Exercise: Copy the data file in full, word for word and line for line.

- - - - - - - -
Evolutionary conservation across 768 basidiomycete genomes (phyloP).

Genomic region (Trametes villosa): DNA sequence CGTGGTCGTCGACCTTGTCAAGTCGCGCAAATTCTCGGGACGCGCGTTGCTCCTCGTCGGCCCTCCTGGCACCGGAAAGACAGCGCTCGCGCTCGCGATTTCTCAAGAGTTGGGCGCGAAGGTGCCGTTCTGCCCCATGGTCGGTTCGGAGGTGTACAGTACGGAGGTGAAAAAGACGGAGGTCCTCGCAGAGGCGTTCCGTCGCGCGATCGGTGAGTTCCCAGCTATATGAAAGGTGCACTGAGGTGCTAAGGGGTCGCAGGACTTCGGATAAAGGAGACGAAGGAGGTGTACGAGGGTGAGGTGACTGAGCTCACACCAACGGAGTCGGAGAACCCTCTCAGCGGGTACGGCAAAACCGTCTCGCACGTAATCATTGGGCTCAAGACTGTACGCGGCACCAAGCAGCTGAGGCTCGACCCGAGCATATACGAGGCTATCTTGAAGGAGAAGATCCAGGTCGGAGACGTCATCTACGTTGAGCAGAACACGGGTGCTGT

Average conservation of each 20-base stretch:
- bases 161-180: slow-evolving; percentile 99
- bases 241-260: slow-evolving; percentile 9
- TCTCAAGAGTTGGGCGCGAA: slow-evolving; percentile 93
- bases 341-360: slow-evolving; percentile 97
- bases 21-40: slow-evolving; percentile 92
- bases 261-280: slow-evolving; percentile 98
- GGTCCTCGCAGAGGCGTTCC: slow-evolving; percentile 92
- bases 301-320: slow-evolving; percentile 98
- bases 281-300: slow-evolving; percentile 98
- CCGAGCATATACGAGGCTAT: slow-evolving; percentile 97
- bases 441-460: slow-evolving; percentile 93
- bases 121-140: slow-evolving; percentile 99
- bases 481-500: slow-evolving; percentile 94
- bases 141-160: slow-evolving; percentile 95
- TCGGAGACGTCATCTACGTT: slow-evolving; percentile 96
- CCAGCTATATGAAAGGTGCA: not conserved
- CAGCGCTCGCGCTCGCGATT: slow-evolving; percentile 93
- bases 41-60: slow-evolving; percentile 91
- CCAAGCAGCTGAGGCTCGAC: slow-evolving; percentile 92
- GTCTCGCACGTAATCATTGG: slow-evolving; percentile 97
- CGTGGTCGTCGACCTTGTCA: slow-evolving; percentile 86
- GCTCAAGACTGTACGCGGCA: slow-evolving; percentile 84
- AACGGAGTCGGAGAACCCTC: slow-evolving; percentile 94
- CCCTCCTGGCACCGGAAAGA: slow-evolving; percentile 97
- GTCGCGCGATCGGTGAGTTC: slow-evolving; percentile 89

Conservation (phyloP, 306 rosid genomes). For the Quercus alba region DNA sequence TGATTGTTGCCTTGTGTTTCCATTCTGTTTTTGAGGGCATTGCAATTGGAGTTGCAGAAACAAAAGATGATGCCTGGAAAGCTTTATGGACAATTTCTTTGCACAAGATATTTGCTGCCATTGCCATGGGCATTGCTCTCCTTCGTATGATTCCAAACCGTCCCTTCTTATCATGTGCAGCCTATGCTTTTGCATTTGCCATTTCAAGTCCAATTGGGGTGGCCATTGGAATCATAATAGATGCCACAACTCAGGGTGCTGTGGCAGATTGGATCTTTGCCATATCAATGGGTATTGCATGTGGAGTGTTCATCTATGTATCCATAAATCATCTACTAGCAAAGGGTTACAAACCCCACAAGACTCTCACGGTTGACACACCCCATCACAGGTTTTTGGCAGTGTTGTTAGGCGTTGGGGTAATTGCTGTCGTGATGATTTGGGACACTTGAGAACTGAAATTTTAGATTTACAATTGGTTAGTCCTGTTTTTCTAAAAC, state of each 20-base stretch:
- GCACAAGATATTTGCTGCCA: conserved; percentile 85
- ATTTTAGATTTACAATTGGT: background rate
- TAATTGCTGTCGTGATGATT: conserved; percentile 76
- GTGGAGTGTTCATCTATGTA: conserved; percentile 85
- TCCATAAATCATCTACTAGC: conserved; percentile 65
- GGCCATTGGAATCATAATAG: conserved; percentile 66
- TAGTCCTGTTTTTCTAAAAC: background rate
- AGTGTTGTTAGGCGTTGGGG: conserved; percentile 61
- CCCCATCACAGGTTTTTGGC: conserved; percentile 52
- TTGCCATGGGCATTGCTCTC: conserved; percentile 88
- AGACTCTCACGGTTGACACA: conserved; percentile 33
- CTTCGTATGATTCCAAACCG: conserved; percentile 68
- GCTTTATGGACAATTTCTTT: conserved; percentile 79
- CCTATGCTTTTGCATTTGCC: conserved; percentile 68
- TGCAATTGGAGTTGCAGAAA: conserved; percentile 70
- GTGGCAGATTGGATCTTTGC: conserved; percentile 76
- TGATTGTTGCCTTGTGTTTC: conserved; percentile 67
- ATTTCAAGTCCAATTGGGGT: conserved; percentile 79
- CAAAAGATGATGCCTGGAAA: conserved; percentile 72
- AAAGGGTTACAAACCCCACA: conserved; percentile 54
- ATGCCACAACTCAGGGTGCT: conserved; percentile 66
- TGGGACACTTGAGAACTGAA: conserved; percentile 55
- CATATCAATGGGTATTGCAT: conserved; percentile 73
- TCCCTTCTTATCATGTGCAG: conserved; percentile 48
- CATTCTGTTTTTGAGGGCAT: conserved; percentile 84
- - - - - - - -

Evolutionary conservation across 768 basidiomycete genomes (phyloP).

Genomic region (Trametes villosa): DNA sequence CGTGGTCGTCGACCTTGTCAAGTCGCGCAAATTCTCGGGACGCGCGTTGCTCCTCGTCGGCCCTCCTGGCACCGGAAAGACAGCGCTCGCGCTCGCGATTTCTCAAGAGTTGGGCGCGAAGGTGCCGTTCTGCCCCATGGTCGGTTCGGAGGTGTACAGTACGGAGGTGAAAAAGACGGAGGTCCTCGCAGAGGCGTTCCGTCGCGCGATCGGTGAGTTCCCAGCTATATGAAAGGTGCACTGAGGTGCTAAGGGGTCGCAGGACTTCGGATAAAGGAGACGAAGGAGGTGTACGAGGGTGAGGTGACTGAGCTCACACCAACGGAGTCGGAGAACCCTCTCAGCGGGTACGGCAAAACCGTCTCGCACGTAATCATTGGGCTCAAGACTGTACGCGGCACCAAGCAGCTGAGGCTCGACCCGAGCATATACGAGGCTATCTTGAAGGAGAAGATCCAGGTCGGAGACGTCATCTACGTTGAGCAGAACACGGGTGCTGT

Average conservation of each 20-base stretch:
- bases 161-180: slow-evolving; percentile 99
- bases 241-260: slow-evolving; percentile 9
- TCTCAAGAGTTGGGCGCGAA: slow-evolving; percentile 93
- bases 341-360: slow-evolving; percentile 97
- bases 21-40: slow-evolving; percentile 92
- bases 261-280: slow-evolving; percentile 98
- GGTCCTCGCAGAGGCGTTCC: slow-evolving; percentile 92
- bases 301-320: slow-evolving; percentile 98
- bases 281-300: slow-evolving; percentile 98
- CCGAGCATATACGAGGCTAT: slow-evolving; percentile 97
- bases 441-460: slow-evolving; percentile 93
- bases 121-140: slow-evolving; percentile 99
- bases 481-500: slow-evolving; percentile 94
- bases 141-160: slow-evolving; percentile 95
- TCGGAGACGTCATCTACGTT: slow-evolving; percentile 96
- CCAGCTATATGAAAGGTGCA: not conserved
- CAGCGCTCGCGCTCGCGATT: slow-evolving; percentile 93
- bases 41-60: slow-evolving; percentile 91
- CCAAGCAGCTGAGGCTCGAC: slow-evolving; percentile 92
- GTCTCGCACGTAATCATTGG: slow-evolving; percentile 97
- CGTGGTCGTCGACCTTGTCA: slow-evolving; percentile 86
- GCTCAAGACTGTACGCGGCA: slow-evolving; percentile 84
- AACGGAGTCGGAGAACCCTC: slow-evolving; percentile 94
- CCCTCCTGGCACCGGAAAGA: slow-evolving; percentile 97
- GTCGCGCGATCGGTGAGTTC: slow-evolving; percentile 89

Conservation (phyloP, 306 rosid genomes). For the Quercus alba region DNA sequence TGATTGTTGCCTTGTGTTTCCATTCTGTTTTTGAGGGCATTGCAATTGGAGTTGCAGAAACAAAAGATGATGCCTGGAAAGCTTTATGGACAATTTCTTTGCACAAGATATTTGCTGCCATTGCCATGGGCATTGCTCTCCTTCGTATGATTCCAAACCGTCCCTTCTTATCATGTGCAGCCTATGCTTTTGCATTTGCCATTTCAAGTCCAATTGGGGTGGCCATTGGAATCATAATAGATGCCACAACTCAGGGTGCTGTGGCAGATTGGATCTTTGCCATATCAATGGGTATTGCATGTGGAGTGTTCATCTATGTATCCATAAATCATCTACTAGCAAAGGGTTACAAACCCCACAAGACTCTCACGGTTGACACACCCCATCACAGGTTTTTGGCAGTGTTGTTAGGCGTTGGGGTAATTGCTGTCGTGATGATTTGGGACACTTGAGAACTGAAATTTTAGATTTACAATTGGTTAGTCCTGTTTTTCTAAAAC, state of each 20-base stretch:
- GCACAAGATATTTGCTGCCA: conserved; percentile 85
- ATTTTAGATTTACAATTGGT: background rate
- TAATTGCTGTCGTGATGATT: conserved; percentile 76
- GTGGAGTGTTCATCTATGTA: conserved; percentile 85
- TCCATAAATCATCTACTAGC: conserved; percentile 65
- GGCCATTGGAATCATAATAG: conserved; percentile 66
- TAGTCCTGTTTTTCTAAAAC: background rate
- AGTGTTGTTAGGCGTTGGGG: conserved; percentile 61
- CCCCATCACAGGTTTTTGGC: conserved; percentile 52
- TTGCCATGGGCATTGCTCTC: conserved; percentile 88
- AGACTCTCACGGTTGACACA: conserved; percentile 33
- CTTCGTATGATTCCAAACCG: conserved; percentile 68
- GCTTTATGGACAATTTCTTT: conserved; percentile 79
- CCTATGCTTTTGCATTTGCC: conserved; percentile 68
- TGCAATTGGAGTTGCAGAAA: conserved; percentile 70
- GTGGCAGATTGGATCTTTGC: conserved; percentile 76
- TGATTGTTGCCTTGTGTTTC: conserved; percentile 67
- ATTTCAAGTCCAATTGGGGT: conserved; percentile 79
- CAAAAGATGATGCCTGGAAA: conserved; percentile 72
- AAAGGGTTACAAACCCCACA: conserved; percentile 54
- ATGCCACAACTCAGGGTGCT: conserved; percentile 66
- TGGGACACTTGAGAACTGAA: conserved; percentile 55
- CATATCAATGGGTATTGCAT: conserved; percentile 73
- TCCCTTCTTATCATGTGCAG: conserved; percentile 48
- CATTCTGTTTTTGAGGGCAT: conserved; percentile 84